Iceland had its first rocket launch in fifty years this weekend, RÚV reports. Space Iceland, an organization that seeks to “foster the creation of a National Space Plan” successfully fired off a rocket from Langanes peninsula in Northeast Iceland on Saturday.
The rocket was launched in two parts, or stages, in front of a crowd of onlookers. The first stage launch reached a height of six kilometres, the second, a height of 30 kilometres. Both parts landed in the sea, not far from shore, and were easily retrieved by Search and Rescue volunteers, thanks to GPS equipment inside each piece.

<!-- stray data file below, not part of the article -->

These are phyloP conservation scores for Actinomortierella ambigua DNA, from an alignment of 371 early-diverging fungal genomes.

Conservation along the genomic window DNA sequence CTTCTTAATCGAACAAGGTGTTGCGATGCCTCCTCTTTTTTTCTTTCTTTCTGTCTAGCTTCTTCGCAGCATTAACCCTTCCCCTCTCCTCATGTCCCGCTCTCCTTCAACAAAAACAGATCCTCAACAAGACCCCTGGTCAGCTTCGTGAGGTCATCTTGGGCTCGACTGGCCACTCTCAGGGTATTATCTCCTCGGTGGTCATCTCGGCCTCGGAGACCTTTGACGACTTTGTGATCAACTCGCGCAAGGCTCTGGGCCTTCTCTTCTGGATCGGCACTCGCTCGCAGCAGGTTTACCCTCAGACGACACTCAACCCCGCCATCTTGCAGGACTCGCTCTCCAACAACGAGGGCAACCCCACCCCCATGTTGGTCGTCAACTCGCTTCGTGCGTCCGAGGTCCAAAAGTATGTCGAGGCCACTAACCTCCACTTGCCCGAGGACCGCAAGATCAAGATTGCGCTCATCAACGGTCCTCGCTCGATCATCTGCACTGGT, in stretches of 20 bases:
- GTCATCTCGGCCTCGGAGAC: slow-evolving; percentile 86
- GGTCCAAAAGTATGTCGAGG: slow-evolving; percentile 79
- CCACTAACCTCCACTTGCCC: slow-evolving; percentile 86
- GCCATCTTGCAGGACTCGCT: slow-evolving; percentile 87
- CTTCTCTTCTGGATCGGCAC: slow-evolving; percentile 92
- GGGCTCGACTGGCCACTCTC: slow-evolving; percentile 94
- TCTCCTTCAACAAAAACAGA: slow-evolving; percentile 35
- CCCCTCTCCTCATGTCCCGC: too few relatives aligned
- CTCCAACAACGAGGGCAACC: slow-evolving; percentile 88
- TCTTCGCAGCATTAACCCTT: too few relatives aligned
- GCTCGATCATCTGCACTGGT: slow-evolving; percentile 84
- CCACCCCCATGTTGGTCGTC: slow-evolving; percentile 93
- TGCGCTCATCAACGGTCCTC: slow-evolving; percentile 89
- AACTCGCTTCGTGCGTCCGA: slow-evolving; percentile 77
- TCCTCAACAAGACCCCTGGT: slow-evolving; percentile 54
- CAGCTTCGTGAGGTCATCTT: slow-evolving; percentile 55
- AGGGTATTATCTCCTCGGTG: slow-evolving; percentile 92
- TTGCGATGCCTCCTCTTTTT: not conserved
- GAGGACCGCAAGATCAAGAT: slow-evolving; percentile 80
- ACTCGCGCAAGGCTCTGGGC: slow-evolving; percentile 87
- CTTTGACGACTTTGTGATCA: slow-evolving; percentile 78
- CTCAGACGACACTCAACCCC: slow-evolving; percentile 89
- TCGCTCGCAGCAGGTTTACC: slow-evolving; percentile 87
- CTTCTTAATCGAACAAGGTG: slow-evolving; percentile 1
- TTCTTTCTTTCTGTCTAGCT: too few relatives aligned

The rocket was manufactured by the Scottish company Skyrora, self-described as the ‘Uber of Space Travel,’ which develops and builds rockets capable of launching satellites into space. Saturday’s launch was a test flight and part of ongoing development efforts.
Project manager Atli Þór Fanndal says the launch’s success is significant. “It’s worked now—we’ve gone through the whole process necessary for launching rockets in Iceland. It’s a really big step because now we can issues rocket-launching licenses. The goal, of course, is space launches.”